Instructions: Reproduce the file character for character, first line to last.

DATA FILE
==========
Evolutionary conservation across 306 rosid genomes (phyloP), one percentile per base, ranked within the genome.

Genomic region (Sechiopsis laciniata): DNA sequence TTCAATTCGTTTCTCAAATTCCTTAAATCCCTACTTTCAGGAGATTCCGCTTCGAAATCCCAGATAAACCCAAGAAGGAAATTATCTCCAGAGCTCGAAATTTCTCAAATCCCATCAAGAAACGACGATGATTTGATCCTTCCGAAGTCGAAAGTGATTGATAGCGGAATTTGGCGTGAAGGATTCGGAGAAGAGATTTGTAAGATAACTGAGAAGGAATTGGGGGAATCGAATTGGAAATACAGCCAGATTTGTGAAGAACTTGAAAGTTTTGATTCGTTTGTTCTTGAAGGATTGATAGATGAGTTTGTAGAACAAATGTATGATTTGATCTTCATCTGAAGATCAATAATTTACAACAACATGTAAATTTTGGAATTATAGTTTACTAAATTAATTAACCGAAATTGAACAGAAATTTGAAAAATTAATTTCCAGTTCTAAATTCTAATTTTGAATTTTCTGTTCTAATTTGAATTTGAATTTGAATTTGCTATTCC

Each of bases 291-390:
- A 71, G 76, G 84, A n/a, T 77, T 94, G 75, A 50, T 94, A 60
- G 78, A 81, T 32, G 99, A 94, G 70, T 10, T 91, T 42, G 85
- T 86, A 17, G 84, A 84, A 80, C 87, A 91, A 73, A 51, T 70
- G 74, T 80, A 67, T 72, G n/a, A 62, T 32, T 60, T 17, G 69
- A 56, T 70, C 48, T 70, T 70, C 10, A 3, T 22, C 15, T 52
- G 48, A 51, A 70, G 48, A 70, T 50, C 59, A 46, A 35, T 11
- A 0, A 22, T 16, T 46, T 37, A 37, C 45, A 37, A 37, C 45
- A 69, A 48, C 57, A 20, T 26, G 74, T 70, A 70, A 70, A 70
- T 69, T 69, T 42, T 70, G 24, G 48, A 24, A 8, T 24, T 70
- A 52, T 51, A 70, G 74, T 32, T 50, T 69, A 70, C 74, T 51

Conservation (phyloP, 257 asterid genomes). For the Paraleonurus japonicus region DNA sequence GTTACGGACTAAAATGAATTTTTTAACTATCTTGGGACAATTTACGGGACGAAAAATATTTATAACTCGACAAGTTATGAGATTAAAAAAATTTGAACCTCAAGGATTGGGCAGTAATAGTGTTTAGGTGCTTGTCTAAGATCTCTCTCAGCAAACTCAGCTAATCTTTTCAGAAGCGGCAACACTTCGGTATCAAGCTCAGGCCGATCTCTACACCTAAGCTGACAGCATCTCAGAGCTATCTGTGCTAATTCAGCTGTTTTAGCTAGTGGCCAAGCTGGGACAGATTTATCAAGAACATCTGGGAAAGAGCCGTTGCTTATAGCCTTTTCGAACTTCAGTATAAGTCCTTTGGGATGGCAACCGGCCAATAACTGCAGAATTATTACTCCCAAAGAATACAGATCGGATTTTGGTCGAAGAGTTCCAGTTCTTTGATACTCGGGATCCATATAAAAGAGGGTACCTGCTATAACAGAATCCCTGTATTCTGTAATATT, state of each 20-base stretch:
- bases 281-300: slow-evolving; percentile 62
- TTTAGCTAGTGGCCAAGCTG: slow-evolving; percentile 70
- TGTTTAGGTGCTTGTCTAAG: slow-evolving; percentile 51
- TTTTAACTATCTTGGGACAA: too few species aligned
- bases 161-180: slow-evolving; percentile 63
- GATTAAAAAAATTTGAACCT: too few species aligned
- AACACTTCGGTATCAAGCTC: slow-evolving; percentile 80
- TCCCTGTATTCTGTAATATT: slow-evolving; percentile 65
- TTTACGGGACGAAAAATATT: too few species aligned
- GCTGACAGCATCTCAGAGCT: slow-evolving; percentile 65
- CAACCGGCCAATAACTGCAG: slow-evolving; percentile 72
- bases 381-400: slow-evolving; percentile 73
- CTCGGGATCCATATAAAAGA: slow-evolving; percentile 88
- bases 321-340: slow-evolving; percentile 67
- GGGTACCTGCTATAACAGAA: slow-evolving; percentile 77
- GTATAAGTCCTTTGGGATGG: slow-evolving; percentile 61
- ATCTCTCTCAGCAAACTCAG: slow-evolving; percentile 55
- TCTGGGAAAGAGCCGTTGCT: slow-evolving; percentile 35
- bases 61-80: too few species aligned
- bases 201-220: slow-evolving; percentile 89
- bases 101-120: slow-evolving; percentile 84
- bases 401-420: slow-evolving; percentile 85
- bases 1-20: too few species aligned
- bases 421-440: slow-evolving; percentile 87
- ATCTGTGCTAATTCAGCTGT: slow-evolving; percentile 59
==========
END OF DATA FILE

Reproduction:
Evolutionary conservation across 306 rosid genomes (phyloP), one percentile per base, ranked within the genome.

Genomic region (Sechiopsis laciniata): DNA sequence TTCAATTCGTTTCTCAAATTCCTTAAATCCCTACTTTCAGGAGATTCCGCTTCGAAATCCCAGATAAACCCAAGAAGGAAATTATCTCCAGAGCTCGAAATTTCTCAAATCCCATCAAGAAACGACGATGATTTGATCCTTCCGAAGTCGAAAGTGATTGATAGCGGAATTTGGCGTGAAGGATTCGGAGAAGAGATTTGTAAGATAACTGAGAAGGAATTGGGGGAATCGAATTGGAAATACAGCCAGATTTGTGAAGAACTTGAAAGTTTTGATTCGTTTGTTCTTGAAGGATTGATAGATGAGTTTGTAGAACAAATGTATGATTTGATCTTCATCTGAAGATCAATAATTTACAACAACATGTAAATTTTGGAATTATAGTTTACTAAATTAATTAACCGAAATTGAACAGAAATTTGAAAAATTAATTTCCAGTTCTAAATTCTAATTTTGAATTTTCTGTTCTAATTTGAATTTGAATTTGAATTTGCTATTCC

Each of bases 291-390:
- A 71, G 76, G 84, A n/a, T 77, T 94, G 75, A 50, T 94, A 60
- G 78, A 81, T 32, G 99, A 94, G 70, T 10, T 91, T 42, G 85
- T 86, A 17, G 84, A 84, A 80, C 87, A 91, A 73, A 51, T 70
- G 74, T 80, A 67, T 72, G n/a, A 62, T 32, T 60, T 17, G 69
- A 56, T 70, C 48, T 70, T 70, C 10, A 3, T 22, C 15, T 52
- G 48, A 51, A 70, G 48, A 70, T 50, C 59, A 46, A 35, T 11
- A 0, A 22, T 16, T 46, T 37, A 37, C 45, A 37, A 37, C 45
- A 69, A 48, C 57, A 20, T 26, G 74, T 70, A 70, A 70, A 70
- T 69, T 69, T 42, T 70, G 24, G 48, A 24, A 8, T 24, T 70
- A 52, T 51, A 70, G 74, T 32, T 50, T 69, A 70, C 74, T 51

Conservation (phyloP, 257 asterid genomes). For the Paraleonurus japonicus region DNA sequence GTTACGGACTAAAATGAATTTTTTAACTATCTTGGGACAATTTACGGGACGAAAAATATTTATAACTCGACAAGTTATGAGATTAAAAAAATTTGAACCTCAAGGATTGGGCAGTAATAGTGTTTAGGTGCTTGTCTAAGATCTCTCTCAGCAAACTCAGCTAATCTTTTCAGAAGCGGCAACACTTCGGTATCAAGCTCAGGCCGATCTCTACACCTAAGCTGACAGCATCTCAGAGCTATCTGTGCTAATTCAGCTGTTTTAGCTAGTGGCCAAGCTGGGACAGATTTATCAAGAACATCTGGGAAAGAGCCGTTGCTTATAGCCTTTTCGAACTTCAGTATAAGTCCTTTGGGATGGCAACCGGCCAATAACTGCAGAATTATTACTCCCAAAGAATACAGATCGGATTTTGGTCGAAGAGTTCCAGTTCTTTGATACTCGGGATCCATATAAAAGAGGGTACCTGCTATAACAGAATCCCTGTATTCTGTAATATT, state of each 20-base stretch:
- bases 281-300: slow-evolving; percentile 62
- TTTAGCTAGTGGCCAAGCTG: slow-evolving; percentile 70
- TGTTTAGGTGCTTGTCTAAG: slow-evolving; percentile 51
- TTTTAACTATCTTGGGACAA: too few species aligned
- bases 161-180: slow-evolving; percentile 63
- GATTAAAAAAATTTGAACCT: too few species aligned
- AACACTTCGGTATCAAGCTC: slow-evolving; percentile 80
- TCCCTGTATTCTGTAATATT: slow-evolving; percentile 65
- TTTACGGGACGAAAAATATT: too few species aligned
- GCTGACAGCATCTCAGAGCT: slow-evolving; percentile 65
- CAACCGGCCAATAACTGCAG: slow-evolving; percentile 72
- bases 381-400: slow-evolving; percentile 73
- CTCGGGATCCATATAAAAGA: slow-evolving; percentile 88
- bases 321-340: slow-evolving; percentile 67
- GGGTACCTGCTATAACAGAA: slow-evolving; percentile 77
- GTATAAGTCCTTTGGGATGG: slow-evolving; percentile 61
- ATCTCTCTCAGCAAACTCAG: slow-evolving; percentile 55
- TCTGGGAAAGAGCCGTTGCT: slow-evolving; percentile 35
- bases 61-80: too few species aligned
- bases 201-220: slow-evolving; percentile 89
- bases 101-120: slow-evolving; percentile 84
- bases 401-420: slow-evolving; percentile 85
- bases 1-20: too few species aligned
- bases 421-440: slow-evolving; percentile 87
- ATCTGTGCTAATTCAGCTGT: slow-evolving; percentile 59